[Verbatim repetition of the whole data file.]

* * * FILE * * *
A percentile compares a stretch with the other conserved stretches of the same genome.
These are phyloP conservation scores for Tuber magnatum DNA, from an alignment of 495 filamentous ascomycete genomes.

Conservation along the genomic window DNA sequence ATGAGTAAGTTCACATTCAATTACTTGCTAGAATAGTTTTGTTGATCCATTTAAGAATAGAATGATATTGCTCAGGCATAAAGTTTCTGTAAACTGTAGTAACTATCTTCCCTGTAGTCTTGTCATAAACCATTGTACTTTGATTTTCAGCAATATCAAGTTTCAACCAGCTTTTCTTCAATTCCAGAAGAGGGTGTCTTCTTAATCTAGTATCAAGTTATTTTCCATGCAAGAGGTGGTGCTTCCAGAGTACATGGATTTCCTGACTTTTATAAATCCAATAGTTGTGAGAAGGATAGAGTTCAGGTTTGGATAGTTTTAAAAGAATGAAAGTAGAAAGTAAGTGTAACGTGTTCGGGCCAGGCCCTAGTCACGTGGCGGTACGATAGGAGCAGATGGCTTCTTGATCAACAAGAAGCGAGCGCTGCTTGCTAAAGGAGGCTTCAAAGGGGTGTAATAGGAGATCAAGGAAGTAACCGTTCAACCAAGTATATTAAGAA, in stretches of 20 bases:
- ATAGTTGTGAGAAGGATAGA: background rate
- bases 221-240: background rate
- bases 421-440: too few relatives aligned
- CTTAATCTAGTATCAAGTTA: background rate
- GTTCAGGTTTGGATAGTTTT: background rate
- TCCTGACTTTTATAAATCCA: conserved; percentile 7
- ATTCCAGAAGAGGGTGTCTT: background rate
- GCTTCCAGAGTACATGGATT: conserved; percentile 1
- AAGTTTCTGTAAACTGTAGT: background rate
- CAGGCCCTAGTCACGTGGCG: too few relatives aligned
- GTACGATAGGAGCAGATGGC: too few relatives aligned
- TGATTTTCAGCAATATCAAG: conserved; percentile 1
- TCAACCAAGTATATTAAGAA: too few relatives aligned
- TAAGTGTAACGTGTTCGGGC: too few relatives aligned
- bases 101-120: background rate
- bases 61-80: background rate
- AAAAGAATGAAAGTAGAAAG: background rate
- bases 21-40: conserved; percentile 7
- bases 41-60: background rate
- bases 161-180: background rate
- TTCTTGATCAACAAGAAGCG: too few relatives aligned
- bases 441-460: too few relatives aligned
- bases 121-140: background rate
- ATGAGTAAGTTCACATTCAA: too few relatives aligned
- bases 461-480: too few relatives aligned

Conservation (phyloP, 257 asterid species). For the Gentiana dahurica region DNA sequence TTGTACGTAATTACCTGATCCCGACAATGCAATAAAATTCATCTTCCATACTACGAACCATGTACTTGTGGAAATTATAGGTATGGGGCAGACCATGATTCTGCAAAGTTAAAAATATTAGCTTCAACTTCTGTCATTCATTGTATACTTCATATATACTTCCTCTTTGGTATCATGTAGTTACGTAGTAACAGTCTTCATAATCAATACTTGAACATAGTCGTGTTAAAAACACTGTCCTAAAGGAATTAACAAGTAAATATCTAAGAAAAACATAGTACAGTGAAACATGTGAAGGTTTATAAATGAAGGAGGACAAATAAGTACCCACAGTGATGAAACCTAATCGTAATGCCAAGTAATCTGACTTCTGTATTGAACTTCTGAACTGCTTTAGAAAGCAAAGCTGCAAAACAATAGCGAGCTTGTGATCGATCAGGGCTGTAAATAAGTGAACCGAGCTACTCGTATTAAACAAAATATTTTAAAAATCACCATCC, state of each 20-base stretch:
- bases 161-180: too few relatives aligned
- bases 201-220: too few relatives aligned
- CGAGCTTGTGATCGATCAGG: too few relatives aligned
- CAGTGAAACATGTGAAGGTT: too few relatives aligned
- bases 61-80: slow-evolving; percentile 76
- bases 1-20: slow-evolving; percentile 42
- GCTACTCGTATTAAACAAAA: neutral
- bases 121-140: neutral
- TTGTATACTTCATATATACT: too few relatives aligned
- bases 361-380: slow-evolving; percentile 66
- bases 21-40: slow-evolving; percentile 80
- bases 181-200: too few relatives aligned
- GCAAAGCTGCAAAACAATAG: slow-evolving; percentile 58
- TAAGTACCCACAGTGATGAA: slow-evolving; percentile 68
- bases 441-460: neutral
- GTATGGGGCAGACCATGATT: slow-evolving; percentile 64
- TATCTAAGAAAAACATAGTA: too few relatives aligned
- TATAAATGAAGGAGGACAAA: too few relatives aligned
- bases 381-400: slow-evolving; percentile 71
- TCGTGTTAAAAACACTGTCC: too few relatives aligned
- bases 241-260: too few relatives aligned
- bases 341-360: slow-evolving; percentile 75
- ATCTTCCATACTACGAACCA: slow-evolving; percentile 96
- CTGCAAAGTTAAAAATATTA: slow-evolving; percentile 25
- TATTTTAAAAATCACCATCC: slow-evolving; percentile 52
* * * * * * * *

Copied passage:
A percentile compares a stretch with the other conserved stretches of the same genome.
These are phyloP conservation scores for Tuber magnatum DNA, from an alignment of 495 filamentous ascomycete genomes.

Conservation along the genomic window DNA sequence ATGAGTAAGTTCACATTCAATTACTTGCTAGAATAGTTTTGTTGATCCATTTAAGAATAGAATGATATTGCTCAGGCATAAAGTTTCTGTAAACTGTAGTAACTATCTTCCCTGTAGTCTTGTCATAAACCATTGTACTTTGATTTTCAGCAATATCAAGTTTCAACCAGCTTTTCTTCAATTCCAGAAGAGGGTGTCTTCTTAATCTAGTATCAAGTTATTTTCCATGCAAGAGGTGGTGCTTCCAGAGTACATGGATTTCCTGACTTTTATAAATCCAATAGTTGTGAGAAGGATAGAGTTCAGGTTTGGATAGTTTTAAAAGAATGAAAGTAGAAAGTAAGTGTAACGTGTTCGGGCCAGGCCCTAGTCACGTGGCGGTACGATAGGAGCAGATGGCTTCTTGATCAACAAGAAGCGAGCGCTGCTTGCTAAAGGAGGCTTCAAAGGGGTGTAATAGGAGATCAAGGAAGTAACCGTTCAACCAAGTATATTAAGAA, in stretches of 20 bases:
- ATAGTTGTGAGAAGGATAGA: background rate
- bases 221-240: background rate
- bases 421-440: too few relatives aligned
- CTTAATCTAGTATCAAGTTA: background rate
- GTTCAGGTTTGGATAGTTTT: background rate
- TCCTGACTTTTATAAATCCA: conserved; percentile 7
- ATTCCAGAAGAGGGTGTCTT: background rate
- GCTTCCAGAGTACATGGATT: conserved; percentile 1
- AAGTTTCTGTAAACTGTAGT: background rate
- CAGGCCCTAGTCACGTGGCG: too few relatives aligned
- GTACGATAGGAGCAGATGGC: too few relatives aligned
- TGATTTTCAGCAATATCAAG: conserved; percentile 1
- TCAACCAAGTATATTAAGAA: too few relatives aligned
- TAAGTGTAACGTGTTCGGGC: too few relatives aligned
- bases 101-120: background rate
- bases 61-80: background rate
- AAAAGAATGAAAGTAGAAAG: background rate
- bases 21-40: conserved; percentile 7
- bases 41-60: background rate
- bases 161-180: background rate
- TTCTTGATCAACAAGAAGCG: too few relatives aligned
- bases 441-460: too few relatives aligned
- bases 121-140: background rate
- ATGAGTAAGTTCACATTCAA: too few relatives aligned
- bases 461-480: too few relatives aligned

Conservation (phyloP, 257 asterid species). For the Gentiana dahurica region DNA sequence TTGTACGTAATTACCTGATCCCGACAATGCAATAAAATTCATCTTCCATACTACGAACCATGTACTTGTGGAAATTATAGGTATGGGGCAGACCATGATTCTGCAAAGTTAAAAATATTAGCTTCAACTTCTGTCATTCATTGTATACTTCATATATACTTCCTCTTTGGTATCATGTAGTTACGTAGTAACAGTCTTCATAATCAATACTTGAACATAGTCGTGTTAAAAACACTGTCCTAAAGGAATTAACAAGTAAATATCTAAGAAAAACATAGTACAGTGAAACATGTGAAGGTTTATAAATGAAGGAGGACAAATAAGTACCCACAGTGATGAAACCTAATCGTAATGCCAAGTAATCTGACTTCTGTATTGAACTTCTGAACTGCTTTAGAAAGCAAAGCTGCAAAACAATAGCGAGCTTGTGATCGATCAGGGCTGTAAATAAGTGAACCGAGCTACTCGTATTAAACAAAATATTTTAAAAATCACCATCC, state of each 20-base stretch:
- bases 161-180: too few relatives aligned
- bases 201-220: too few relatives aligned
- CGAGCTTGTGATCGATCAGG: too few relatives aligned
- CAGTGAAACATGTGAAGGTT: too few relatives aligned
- bases 61-80: slow-evolving; percentile 76
- bases 1-20: slow-evolving; percentile 42
- GCTACTCGTATTAAACAAAA: neutral
- bases 121-140: neutral
- TTGTATACTTCATATATACT: too few relatives aligned
- bases 361-380: slow-evolving; percentile 66
- bases 21-40: slow-evolving; percentile 80
- bases 181-200: too few relatives aligned
- GCAAAGCTGCAAAACAATAG: slow-evolving; percentile 58
- TAAGTACCCACAGTGATGAA: slow-evolving; percentile 68
- bases 441-460: neutral
- GTATGGGGCAGACCATGATT: slow-evolving; percentile 64
- TATCTAAGAAAAACATAGTA: too few relatives aligned
- TATAAATGAAGGAGGACAAA: too few relatives aligned
- bases 381-400: slow-evolving; percentile 71
- TCGTGTTAAAAACACTGTCC: too few relatives aligned
- bases 241-260: too few relatives aligned
- bases 341-360: slow-evolving; percentile 75
- ATCTTCCATACTACGAACCA: slow-evolving; percentile 96
- CTGCAAAGTTAAAAATATTA: slow-evolving; percentile 25
- TATTTTAAAAATCACCATCC: slow-evolving; percentile 52